I begin this week’s installment of College Radio Survivor with the great news that many colleges and universities took advantage of the recently opened LPFM window and applied for new LPFM licenses. I’m still sifting through the data (there were nearly 3,000 total applicants), but I was thrilled to see that several college radio stations that lost access to terrestrial broadcasting are among the new applicants. In fact, the new LPFM filings are a welcome addendum to some of the terrestrial losses of 2011.
Some of the colleges and universities that applied for new LPFM licenses include Reed College (its online station KRRC had a terrestrial license until 2012, when it donated its license to Common Frequency), Rice University (in 2011 the university sold the KTRU FM license to University of Houston), Portland State University (KPSU used to broadcast on AM due to an arrangement with a local school. That deal ended in 2010.), and Bryant University (the school entered into a deal in 2011 to allow WGBH to broadcast over Bryant’s WJFM FM signal). Additionally, the student organization Brown Student Radio (BSR) is applying for a new LPFM license, following the loss of its FM time-share arrangement with the Wheeler School in 2011.
Additionally, there are a few applicants who are a direct outgrowth of the loss of terrestrial radio at University of San Francisco’s KUSF and Vanderbilt University’s WRVU. San Francisco Community Radio, which has been operating the online station KUSF-in-Exile submitted an application for San Francisco. In Nashville, WRVU Friends and Family (which has been fighting the pending sale of WRVU) applied for a LPFM signal as well.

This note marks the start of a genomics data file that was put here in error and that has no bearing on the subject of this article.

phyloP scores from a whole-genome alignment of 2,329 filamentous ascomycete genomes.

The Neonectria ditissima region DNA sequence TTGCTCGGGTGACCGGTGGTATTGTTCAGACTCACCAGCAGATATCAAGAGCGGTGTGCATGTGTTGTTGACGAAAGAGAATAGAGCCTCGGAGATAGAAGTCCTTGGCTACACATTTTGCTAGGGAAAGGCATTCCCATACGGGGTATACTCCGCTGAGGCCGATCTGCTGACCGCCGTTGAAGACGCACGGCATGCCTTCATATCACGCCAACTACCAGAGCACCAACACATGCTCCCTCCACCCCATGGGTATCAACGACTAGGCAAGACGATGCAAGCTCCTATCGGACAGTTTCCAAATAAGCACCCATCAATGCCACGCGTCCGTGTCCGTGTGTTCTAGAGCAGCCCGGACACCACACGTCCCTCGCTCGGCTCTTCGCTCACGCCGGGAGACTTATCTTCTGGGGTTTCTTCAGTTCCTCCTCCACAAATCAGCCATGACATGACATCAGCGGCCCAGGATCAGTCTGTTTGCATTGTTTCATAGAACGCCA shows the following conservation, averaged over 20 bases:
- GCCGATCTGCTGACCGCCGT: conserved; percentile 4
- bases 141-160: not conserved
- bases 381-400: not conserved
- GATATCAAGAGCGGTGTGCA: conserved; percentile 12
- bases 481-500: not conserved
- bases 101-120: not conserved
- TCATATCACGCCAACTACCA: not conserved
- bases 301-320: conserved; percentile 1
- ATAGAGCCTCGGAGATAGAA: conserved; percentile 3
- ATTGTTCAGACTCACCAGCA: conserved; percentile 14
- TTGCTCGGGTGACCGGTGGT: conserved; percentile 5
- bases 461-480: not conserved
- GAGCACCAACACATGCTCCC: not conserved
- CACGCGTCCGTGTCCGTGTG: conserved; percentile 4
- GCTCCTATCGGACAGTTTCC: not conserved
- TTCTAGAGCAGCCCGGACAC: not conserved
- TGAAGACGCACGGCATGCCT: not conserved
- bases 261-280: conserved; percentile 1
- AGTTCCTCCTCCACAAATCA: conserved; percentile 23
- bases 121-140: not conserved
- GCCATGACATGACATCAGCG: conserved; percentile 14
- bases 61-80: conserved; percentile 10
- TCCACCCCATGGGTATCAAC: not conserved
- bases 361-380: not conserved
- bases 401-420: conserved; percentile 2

It really warms my heart to see this long list of formerly terrestrial stations taking the initiative to get back on the air. Additionally, many other colleges and universities are applying (my preliminary estimate is around 100 college-affiliated applicants), even if they didn’t have a terrestrial station previously. The one university applicant that I’ve found in my city of San Francisco is the California Institute of Integral Studies. Additionally, in the Bay Area, there’s an application from Peralta Community College District in Oakland. A bit further outside the Bay Area, there’s also an application in from San Joaquin Delta Community College District in Stockton and an application from California State University Monterey Bay in Seaside.
Some of the other applicants include, but are not limited to, Johns Hopkins University, Loyola University-Maryland, University of Texas at Dallas, Indiana University, South Carolina State University, University of Washington Bothell, Kentucky State, Kutztown University, Barry University, University of Hawaii at Hilo, University of Central Oklahoma, University of Oklahoma, Carroll University, St. Cloud State University, Humboldt State University, University of Virginia, University of North Florida, West Virginia University at Parkersburg Journalism Department, University of Southern Mississippi Gulf Coast, Northern Arizona University, Seattle University, Regis University, Bastyr University Radio Club, Colorado Mountain College, Holy Cross College (South Bend, IN), Atlantic Cape Community College, St. Michael’s College (Vermont), Central Oregon Community College, Monmouth College, Sweet Briar College, SUNY College at Oneonta, and Wheaton College (Massachusetts).
In the coming weeks, I hope to dig into the data in order to provide a greater sense of just how many college radio applicants there were, as this list just scratches the surface. My initial estimate of 100 college-affiliated applicants is based on a quick analysis of the data and it’s possible there are more stations. Additionally, it will be helpful to take a look at what sort of competition these potential licensees are facing.
In other college radio news, see my recap of the University of California Radio Network conference held at KUCI over the weekend, read about how the anniversary of President John F. Kennedy’s assassination called up some college radio memories, and learn more about the launch of a new You Tube channel by North Carolina State’s college radio station.
We cover the culture of college radio every Friday in our College Radio Survivor feature.
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